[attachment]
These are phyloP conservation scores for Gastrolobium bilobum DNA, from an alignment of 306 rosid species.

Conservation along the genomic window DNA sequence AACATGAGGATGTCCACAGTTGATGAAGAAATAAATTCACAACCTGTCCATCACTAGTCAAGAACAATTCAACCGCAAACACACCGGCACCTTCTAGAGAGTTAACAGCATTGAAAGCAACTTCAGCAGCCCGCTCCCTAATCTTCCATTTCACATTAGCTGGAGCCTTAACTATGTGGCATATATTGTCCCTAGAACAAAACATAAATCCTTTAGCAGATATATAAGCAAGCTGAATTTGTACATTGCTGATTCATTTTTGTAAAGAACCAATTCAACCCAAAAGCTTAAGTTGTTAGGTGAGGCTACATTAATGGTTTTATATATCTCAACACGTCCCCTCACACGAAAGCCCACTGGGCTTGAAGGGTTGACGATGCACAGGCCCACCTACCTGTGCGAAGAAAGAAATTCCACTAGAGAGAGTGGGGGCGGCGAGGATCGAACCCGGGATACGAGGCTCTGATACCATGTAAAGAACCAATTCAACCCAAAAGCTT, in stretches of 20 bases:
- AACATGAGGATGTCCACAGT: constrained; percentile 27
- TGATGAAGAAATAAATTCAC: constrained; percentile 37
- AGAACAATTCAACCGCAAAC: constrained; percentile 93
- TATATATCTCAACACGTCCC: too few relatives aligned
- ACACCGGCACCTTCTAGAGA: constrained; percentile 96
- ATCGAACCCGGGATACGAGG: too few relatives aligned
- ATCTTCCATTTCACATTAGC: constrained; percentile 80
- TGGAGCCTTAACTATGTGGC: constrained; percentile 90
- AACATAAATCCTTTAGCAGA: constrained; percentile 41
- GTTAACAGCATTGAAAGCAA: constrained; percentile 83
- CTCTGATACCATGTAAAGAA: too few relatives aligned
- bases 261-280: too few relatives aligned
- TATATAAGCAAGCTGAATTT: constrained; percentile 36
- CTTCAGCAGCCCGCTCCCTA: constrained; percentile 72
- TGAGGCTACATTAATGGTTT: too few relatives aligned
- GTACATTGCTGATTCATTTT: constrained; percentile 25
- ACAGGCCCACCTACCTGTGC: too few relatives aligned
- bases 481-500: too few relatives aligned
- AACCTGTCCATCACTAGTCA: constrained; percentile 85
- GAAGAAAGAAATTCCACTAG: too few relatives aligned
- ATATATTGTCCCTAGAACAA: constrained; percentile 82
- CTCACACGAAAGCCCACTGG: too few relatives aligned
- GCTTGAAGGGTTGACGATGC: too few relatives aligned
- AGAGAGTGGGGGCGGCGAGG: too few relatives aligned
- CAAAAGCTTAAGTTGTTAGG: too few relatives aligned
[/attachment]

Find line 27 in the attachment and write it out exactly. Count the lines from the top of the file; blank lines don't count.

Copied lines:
- CAAAAGCTTAAGTTGTTAGG: too few relatives aligned